to wonder where you are going to put the children?

(85 Posts)
Unacceptable Sun 24-Mar-13 14:03:53

I read on here (and hear in RL) so often the delightful phrase

"don't have children if you can't afford them" or some similar line, always when putting down families who claim benefits.

Parents who at one time could afford to have DC but then through a change in circumstance: be it a DH deciding he'd actually rather bugger off and live the life of Riley without contributing towards his DC (my situation) or a DH being diagnosed with a terminal illness (close friend) can no longer support DC without some assistance shouldn't have those DC as they can't afford them?

Can anyone on here who has ever trotted out that line please tell me what they would like these Parents to do with their children?

wongadotmom Sun 24-Mar-13 14:10:32

You could use them as a cheap alternative to turkey at Christmas

wongadotmom Sun 24-Mar-13 14:12:33

Sorry about your situation op I didn't read properly before posting blush

WorraLiberty Sun 24-Mar-13 14:13:04

I've never heard it said to people who already had children and then experienced a change of circumstance.

I've only heard it said to people who have no intention of earning a living and yet continue to have babies.

TWinklyLittleStar Sun 24-Mar-13 14:19:43

What worra said. I've only ever seen people whose circumstances change for the worse be offered kindness and support. And surely it makes sense to not take on any major financial commitment that you know in advance you can't afford, be it children, a mortgage or something else?

zeeboo Sun 24-Mar-13 14:21:22

I've never known anyone say that to someone who has had an unexpected change of circumstances. It's a world away from actively choosing to do it.

ImTooHecsyForYourParty Sun 24-Mar-13 14:21:43

That's the only context I've ever heard it in too, Worra. I didn't think anyone was thick enough to not understand that we don't have bloody crystal balls and can't actually tell what's in our future. I thought people who say it always mean those who make a decision to have children when their circumstances at the time of conception mean they know that they cannot afford to feed, clothe and house those children.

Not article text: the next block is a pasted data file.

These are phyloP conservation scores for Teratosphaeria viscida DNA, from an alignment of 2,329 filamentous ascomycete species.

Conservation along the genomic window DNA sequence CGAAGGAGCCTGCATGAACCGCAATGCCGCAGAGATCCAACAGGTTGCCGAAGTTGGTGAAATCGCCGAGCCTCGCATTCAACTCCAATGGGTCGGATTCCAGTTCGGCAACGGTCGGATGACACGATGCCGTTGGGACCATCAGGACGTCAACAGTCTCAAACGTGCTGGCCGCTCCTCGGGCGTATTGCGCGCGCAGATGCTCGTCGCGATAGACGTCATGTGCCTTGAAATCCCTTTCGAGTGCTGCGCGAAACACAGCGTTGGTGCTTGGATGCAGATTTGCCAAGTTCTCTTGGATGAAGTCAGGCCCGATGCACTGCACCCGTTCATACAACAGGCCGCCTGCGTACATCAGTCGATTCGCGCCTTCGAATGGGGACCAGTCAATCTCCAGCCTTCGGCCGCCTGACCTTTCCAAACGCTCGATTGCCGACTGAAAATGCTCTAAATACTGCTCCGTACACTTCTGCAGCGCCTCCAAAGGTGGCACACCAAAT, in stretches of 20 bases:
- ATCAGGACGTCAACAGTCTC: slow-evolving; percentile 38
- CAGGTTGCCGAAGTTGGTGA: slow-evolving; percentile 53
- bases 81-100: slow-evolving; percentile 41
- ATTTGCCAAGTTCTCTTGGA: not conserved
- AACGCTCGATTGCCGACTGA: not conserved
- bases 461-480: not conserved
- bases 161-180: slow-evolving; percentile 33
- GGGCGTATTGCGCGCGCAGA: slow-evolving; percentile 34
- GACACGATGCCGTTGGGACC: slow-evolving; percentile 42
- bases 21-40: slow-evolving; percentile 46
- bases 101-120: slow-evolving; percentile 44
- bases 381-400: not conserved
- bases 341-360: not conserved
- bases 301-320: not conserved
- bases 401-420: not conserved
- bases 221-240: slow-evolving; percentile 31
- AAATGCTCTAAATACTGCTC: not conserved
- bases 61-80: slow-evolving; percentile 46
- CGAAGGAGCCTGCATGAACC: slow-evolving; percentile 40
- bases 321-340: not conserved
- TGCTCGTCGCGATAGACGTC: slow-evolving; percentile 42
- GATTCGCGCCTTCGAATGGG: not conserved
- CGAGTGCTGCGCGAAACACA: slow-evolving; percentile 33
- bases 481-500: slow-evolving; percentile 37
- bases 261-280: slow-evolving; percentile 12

If it turns out they mean that they think we can all see into the future then they're daft as a brush!

Booyhoo Sun 24-Mar-13 14:28:50

the only times i've heard it is on threads talking about benefits where posters just spout it in reference to benefit claimants. they only specify which benefit claimants they mean after someone else says " what am i supposed to do with my children? i was married and working full time when we had our dcs, my husband was made redundant and i became ill" at which point the 'dont have children' poster will say "of course i dont mean YOU, i mean all those others who are on the 7 millionth generation of never having worked and have 1453763 children all 7 years apart in age so the scroungey single mum never has to work and can sit at home and smoke all day" hmm

zlist Sun 24-Mar-13 14:31:19

Another one who agrees with Worra

WileyRoadRunner Sun 24-Mar-13 14:37:57

Exactly what worra said!

kinkyfuckery Sun 24-Mar-13 14:39:04

What Worra said!

I'd like to point out the myth if generation after generation is just that. Look up the statistics on it...It occurs but is not anywhere near as common as people are led to believe.

Sorry about your twunty EXH op thanks

Also agree with worra!

LineRunnyEgg Sun 24-Mar-13 15:01:39

I am in the 'Having a twunty ExH' category, like the OP. I have had people say some pretty shitty things to me on MN about my not having miraculously predicted that my ExH might one day just up and leave.

I'm guessing they were wind-up merchants, or arseholes. Most people on here are pretty supportive.

In RL, though, I have had people make some cruel remarks and mean them, when I have been having a hard time juggling work, childraising, illness and finances. When I ask them what they think I ought to be doing better, they say stuff like, 'Can't their father have the children?' Well, that would be bloody lovely if he and his latest girlfriend gave a shit, but as they don't then it's all down to me. smile

squeakytoy Sun 24-Mar-13 15:03:32

Its fairly obvious for anyone with common sense that it applies to the people who are already struggling, yet continue to have more children when they know damn well they are not able to support them.

YouTheCat Sun 24-Mar-13 15:07:22